Dick Benschop steps down as head of Schiphol Airport after long lines this week
This story will be updated.
Dick Benschop has announced his plans to step down as the CEO of Schiphol Airport. His decision came after yet another period where excessively long security lines led to thousands of passengers missing their flight this week.
Benschop told the Supervisory Board of his plans on Wednesday night. His decision was supported by the board, which has started to look for a successor. Benschop will remain in charge of the airport until his successor takes the reins.
"There is a lot of attention, and also criticism, for the way in which Schiphol tackles the problems and about my responsibility as CEO," Benschop said, adding that it was his choice to step down. "I do not want the attention on me personally to become an obstacle for Schiphol," he continued.
"I've done my very best, but we're not there yet. I do hope it gets better soon. I love Schiphol," Benschop said.
After weeks of relative calm, long lines returned to the airport first on 5 September, and then again on 12 September. In the latter, which was this past Monday, passengers had to wait in lines of up to three hours to access the security checkpoints at Departures 1 and Departures 3. It resulted in the airport asking airlines to cancel flights, angering the carriers as the airport committed to improving operations and capacity. Queues were also lengthy on Tuesday and Wednesday, but not quite as bad as before.
"Due to the situation and the continuing bad news, the Supervisory Board has had very intensive contact with Schiphol's management in recent months," said Jaap Winter, the supervisory board chair for the airport. "Drastic measures were taken under Dick's leadership to stabilize the situation at Schiphol. Improvements were made in the summer, but this was not enough. Further intervention in the capacity and in the management of security is necessary."
The lines returned once security workers stopped receiving a summer bonus of 5.25 euros per hour, which was used to entice the guards to keep showing up for work during the school vacation period. More changes are needed to prevent further problems, said the FNV labor union. They want the airport to take control of operations, instead of continuing to outsource it to security companies, temp agencies, and self-employed workers. They also want the airport to make scheduling more consistent, with workers offered a full eight-hour shift for each day they work, instead of being brought in to plug gaps.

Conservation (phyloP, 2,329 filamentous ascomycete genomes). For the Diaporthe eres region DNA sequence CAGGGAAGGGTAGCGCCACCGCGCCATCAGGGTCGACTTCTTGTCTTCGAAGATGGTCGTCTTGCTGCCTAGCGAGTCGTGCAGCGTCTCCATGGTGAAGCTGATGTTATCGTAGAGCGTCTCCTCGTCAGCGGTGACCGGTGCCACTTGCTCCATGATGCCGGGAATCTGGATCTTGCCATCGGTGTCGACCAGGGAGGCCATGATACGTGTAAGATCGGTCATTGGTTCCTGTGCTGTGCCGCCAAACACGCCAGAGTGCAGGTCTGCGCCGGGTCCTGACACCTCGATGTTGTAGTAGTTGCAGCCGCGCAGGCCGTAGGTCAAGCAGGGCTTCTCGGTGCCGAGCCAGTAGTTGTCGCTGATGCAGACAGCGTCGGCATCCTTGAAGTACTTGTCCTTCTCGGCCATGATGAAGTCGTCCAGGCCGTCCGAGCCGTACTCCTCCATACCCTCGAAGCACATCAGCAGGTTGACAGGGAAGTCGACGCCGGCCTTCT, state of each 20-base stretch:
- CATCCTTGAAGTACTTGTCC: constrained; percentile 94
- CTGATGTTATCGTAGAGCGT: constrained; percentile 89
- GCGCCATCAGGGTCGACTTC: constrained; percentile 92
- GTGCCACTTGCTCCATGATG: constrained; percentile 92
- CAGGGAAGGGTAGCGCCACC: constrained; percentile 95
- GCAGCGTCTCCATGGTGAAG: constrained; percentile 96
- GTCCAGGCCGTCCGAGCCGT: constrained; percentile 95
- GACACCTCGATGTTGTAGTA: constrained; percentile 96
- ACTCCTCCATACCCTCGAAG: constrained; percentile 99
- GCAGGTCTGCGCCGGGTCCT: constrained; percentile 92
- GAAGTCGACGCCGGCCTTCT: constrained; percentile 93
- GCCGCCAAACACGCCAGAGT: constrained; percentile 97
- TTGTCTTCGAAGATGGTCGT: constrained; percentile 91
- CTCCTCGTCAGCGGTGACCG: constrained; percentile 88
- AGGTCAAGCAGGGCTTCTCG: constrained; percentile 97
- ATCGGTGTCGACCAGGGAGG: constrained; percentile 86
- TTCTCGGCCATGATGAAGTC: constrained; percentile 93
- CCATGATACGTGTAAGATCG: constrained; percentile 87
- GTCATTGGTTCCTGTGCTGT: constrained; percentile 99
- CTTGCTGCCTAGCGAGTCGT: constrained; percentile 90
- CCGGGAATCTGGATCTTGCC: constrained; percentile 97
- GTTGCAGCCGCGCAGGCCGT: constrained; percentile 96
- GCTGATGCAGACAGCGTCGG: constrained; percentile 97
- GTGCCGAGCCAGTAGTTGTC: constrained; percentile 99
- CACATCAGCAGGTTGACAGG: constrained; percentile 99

Staff shortages in baggage handling and airport security caused massive lines at the airport in recent months. The chaos broke out on April 23, the first weekend of the May vacation, and persisted throughout the summer. Travelers spent hours waiting in line, often outside in the hot summer. Many missed their flights. Tens of thousands of suitcases were left behind, and there were even a few clashes between desperate travelers and overworked security guards.
In late May, Benschop faced criticism for being absent from the airport often while employees struggled to deal with the massive crowds. Benschop insisted that he was always available and said he wouldn’t resign.
The airport limited its passenger numbers to 67,500 per day in July - some 13,500 per day less than tickets available. After relaxing the limit somewhat in August, it applied new limits to September and October. Last month, the airport launched a compensation scheme for travelers who missed their flights as a result of the chaos.